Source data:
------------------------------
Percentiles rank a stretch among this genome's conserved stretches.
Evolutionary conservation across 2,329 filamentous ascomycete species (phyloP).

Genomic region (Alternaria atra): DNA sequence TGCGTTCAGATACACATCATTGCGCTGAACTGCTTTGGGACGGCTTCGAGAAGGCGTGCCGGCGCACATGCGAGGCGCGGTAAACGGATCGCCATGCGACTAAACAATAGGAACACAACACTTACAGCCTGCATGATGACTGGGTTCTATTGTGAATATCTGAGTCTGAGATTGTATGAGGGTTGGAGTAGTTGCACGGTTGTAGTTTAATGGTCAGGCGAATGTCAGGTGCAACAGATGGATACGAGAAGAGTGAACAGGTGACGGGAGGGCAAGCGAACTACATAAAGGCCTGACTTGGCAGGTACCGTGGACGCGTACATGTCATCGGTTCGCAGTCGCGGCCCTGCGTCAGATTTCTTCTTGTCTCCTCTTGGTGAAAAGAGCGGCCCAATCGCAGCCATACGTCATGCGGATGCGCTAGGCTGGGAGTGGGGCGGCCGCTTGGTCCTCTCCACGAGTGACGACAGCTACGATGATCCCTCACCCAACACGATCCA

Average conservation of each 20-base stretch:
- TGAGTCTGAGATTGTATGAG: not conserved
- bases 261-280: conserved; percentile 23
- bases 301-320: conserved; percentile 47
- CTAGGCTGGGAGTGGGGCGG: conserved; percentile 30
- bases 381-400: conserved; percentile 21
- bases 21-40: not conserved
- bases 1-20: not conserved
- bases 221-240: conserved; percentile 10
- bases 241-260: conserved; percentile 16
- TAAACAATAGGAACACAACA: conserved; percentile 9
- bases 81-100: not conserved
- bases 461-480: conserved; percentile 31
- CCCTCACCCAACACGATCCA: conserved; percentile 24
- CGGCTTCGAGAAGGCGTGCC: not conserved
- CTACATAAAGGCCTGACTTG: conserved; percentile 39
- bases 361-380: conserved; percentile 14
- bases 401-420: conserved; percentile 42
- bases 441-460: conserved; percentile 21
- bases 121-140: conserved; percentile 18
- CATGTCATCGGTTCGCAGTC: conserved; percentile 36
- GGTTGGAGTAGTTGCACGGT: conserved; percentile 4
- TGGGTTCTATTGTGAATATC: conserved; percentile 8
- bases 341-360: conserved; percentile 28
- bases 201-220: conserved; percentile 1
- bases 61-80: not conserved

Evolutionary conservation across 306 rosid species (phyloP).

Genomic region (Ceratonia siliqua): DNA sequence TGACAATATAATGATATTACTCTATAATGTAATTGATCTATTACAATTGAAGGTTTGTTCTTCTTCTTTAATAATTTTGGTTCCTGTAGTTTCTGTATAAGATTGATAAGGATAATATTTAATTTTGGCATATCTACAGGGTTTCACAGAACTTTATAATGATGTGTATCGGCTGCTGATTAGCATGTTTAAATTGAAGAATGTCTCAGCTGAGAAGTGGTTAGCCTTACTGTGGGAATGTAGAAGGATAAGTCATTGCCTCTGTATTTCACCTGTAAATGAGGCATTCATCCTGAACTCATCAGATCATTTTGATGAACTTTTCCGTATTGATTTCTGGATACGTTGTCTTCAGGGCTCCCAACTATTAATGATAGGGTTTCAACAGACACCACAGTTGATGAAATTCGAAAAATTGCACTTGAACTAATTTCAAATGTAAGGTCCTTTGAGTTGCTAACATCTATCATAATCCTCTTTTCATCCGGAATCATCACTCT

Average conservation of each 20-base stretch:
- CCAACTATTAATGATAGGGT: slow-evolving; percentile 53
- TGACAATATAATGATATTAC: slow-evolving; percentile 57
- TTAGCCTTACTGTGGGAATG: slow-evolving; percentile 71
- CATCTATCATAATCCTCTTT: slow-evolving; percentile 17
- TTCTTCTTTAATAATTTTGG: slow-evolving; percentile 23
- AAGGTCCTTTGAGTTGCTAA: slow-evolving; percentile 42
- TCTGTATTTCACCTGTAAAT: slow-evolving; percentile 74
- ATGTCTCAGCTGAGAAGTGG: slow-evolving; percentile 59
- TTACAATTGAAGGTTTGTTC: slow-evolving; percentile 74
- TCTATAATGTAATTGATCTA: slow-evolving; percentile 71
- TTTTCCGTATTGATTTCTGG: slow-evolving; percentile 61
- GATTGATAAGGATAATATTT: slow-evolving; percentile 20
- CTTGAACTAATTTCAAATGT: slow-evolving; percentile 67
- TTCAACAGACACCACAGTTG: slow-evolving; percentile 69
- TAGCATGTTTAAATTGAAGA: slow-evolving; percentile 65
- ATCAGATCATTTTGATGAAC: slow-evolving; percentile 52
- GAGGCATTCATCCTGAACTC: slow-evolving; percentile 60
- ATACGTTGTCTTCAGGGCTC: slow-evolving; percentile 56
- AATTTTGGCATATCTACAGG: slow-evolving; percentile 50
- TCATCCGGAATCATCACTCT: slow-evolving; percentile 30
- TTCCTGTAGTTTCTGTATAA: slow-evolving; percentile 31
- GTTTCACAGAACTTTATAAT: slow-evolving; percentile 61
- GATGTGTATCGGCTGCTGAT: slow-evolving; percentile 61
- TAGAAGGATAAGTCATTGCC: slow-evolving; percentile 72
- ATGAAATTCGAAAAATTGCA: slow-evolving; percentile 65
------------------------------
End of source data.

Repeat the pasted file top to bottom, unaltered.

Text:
Percentiles rank a stretch among this genome's conserved stretches.
Evolutionary conservation across 2,329 filamentous ascomycete species (phyloP).

Genomic region (Alternaria atra): DNA sequence TGCGTTCAGATACACATCATTGCGCTGAACTGCTTTGGGACGGCTTCGAGAAGGCGTGCCGGCGCACATGCGAGGCGCGGTAAACGGATCGCCATGCGACTAAACAATAGGAACACAACACTTACAGCCTGCATGATGACTGGGTTCTATTGTGAATATCTGAGTCTGAGATTGTATGAGGGTTGGAGTAGTTGCACGGTTGTAGTTTAATGGTCAGGCGAATGTCAGGTGCAACAGATGGATACGAGAAGAGTGAACAGGTGACGGGAGGGCAAGCGAACTACATAAAGGCCTGACTTGGCAGGTACCGTGGACGCGTACATGTCATCGGTTCGCAGTCGCGGCCCTGCGTCAGATTTCTTCTTGTCTCCTCTTGGTGAAAAGAGCGGCCCAATCGCAGCCATACGTCATGCGGATGCGCTAGGCTGGGAGTGGGGCGGCCGCTTGGTCCTCTCCACGAGTGACGACAGCTACGATGATCCCTCACCCAACACGATCCA

Average conservation of each 20-base stretch:
- TGAGTCTGAGATTGTATGAG: not conserved
- bases 261-280: conserved; percentile 23
- bases 301-320: conserved; percentile 47
- CTAGGCTGGGAGTGGGGCGG: conserved; percentile 30
- bases 381-400: conserved; percentile 21
- bases 21-40: not conserved
- bases 1-20: not conserved
- bases 221-240: conserved; percentile 10
- bases 241-260: conserved; percentile 16
- TAAACAATAGGAACACAACA: conserved; percentile 9
- bases 81-100: not conserved
- bases 461-480: conserved; percentile 31
- CCCTCACCCAACACGATCCA: conserved; percentile 24
- CGGCTTCGAGAAGGCGTGCC: not conserved
- CTACATAAAGGCCTGACTTG: conserved; percentile 39
- bases 361-380: conserved; percentile 14
- bases 401-420: conserved; percentile 42
- bases 441-460: conserved; percentile 21
- bases 121-140: conserved; percentile 18
- CATGTCATCGGTTCGCAGTC: conserved; percentile 36
- GGTTGGAGTAGTTGCACGGT: conserved; percentile 4
- TGGGTTCTATTGTGAATATC: conserved; percentile 8
- bases 341-360: conserved; percentile 28
- bases 201-220: conserved; percentile 1
- bases 61-80: not conserved

Evolutionary conservation across 306 rosid species (phyloP).

Genomic region (Ceratonia siliqua): DNA sequence TGACAATATAATGATATTACTCTATAATGTAATTGATCTATTACAATTGAAGGTTTGTTCTTCTTCTTTAATAATTTTGGTTCCTGTAGTTTCTGTATAAGATTGATAAGGATAATATTTAATTTTGGCATATCTACAGGGTTTCACAGAACTTTATAATGATGTGTATCGGCTGCTGATTAGCATGTTTAAATTGAAGAATGTCTCAGCTGAGAAGTGGTTAGCCTTACTGTGGGAATGTAGAAGGATAAGTCATTGCCTCTGTATTTCACCTGTAAATGAGGCATTCATCCTGAACTCATCAGATCATTTTGATGAACTTTTCCGTATTGATTTCTGGATACGTTGTCTTCAGGGCTCCCAACTATTAATGATAGGGTTTCAACAGACACCACAGTTGATGAAATTCGAAAAATTGCACTTGAACTAATTTCAAATGTAAGGTCCTTTGAGTTGCTAACATCTATCATAATCCTCTTTTCATCCGGAATCATCACTCT

Average conservation of each 20-base stretch:
- CCAACTATTAATGATAGGGT: slow-evolving; percentile 53
- TGACAATATAATGATATTAC: slow-evolving; percentile 57
- TTAGCCTTACTGTGGGAATG: slow-evolving; percentile 71
- CATCTATCATAATCCTCTTT: slow-evolving; percentile 17
- TTCTTCTTTAATAATTTTGG: slow-evolving; percentile 23
- AAGGTCCTTTGAGTTGCTAA: slow-evolving; percentile 42
- TCTGTATTTCACCTGTAAAT: slow-evolving; percentile 74
- ATGTCTCAGCTGAGAAGTGG: slow-evolving; percentile 59
- TTACAATTGAAGGTTTGTTC: slow-evolving; percentile 74
- TCTATAATGTAATTGATCTA: slow-evolving; percentile 71
- TTTTCCGTATTGATTTCTGG: slow-evolving; percentile 61
- GATTGATAAGGATAATATTT: slow-evolving; percentile 20
- CTTGAACTAATTTCAAATGT: slow-evolving; percentile 67
- TTCAACAGACACCACAGTTG: slow-evolving; percentile 69
- TAGCATGTTTAAATTGAAGA: slow-evolving; percentile 65
- ATCAGATCATTTTGATGAAC: slow-evolving; percentile 52
- GAGGCATTCATCCTGAACTC: slow-evolving; percentile 60
- ATACGTTGTCTTCAGGGCTC: slow-evolving; percentile 56
- AATTTTGGCATATCTACAGG: slow-evolving; percentile 50
- TCATCCGGAATCATCACTCT: slow-evolving; percentile 30
- TTCCTGTAGTTTCTGTATAA: slow-evolving; percentile 31
- GTTTCACAGAACTTTATAAT: slow-evolving; percentile 61
- GATGTGTATCGGCTGCTGAT: slow-evolving; percentile 61
- TAGAAGGATAAGTCATTGCC: slow-evolving; percentile 72
- ATGAAATTCGAAAAATTGCA: slow-evolving; percentile 65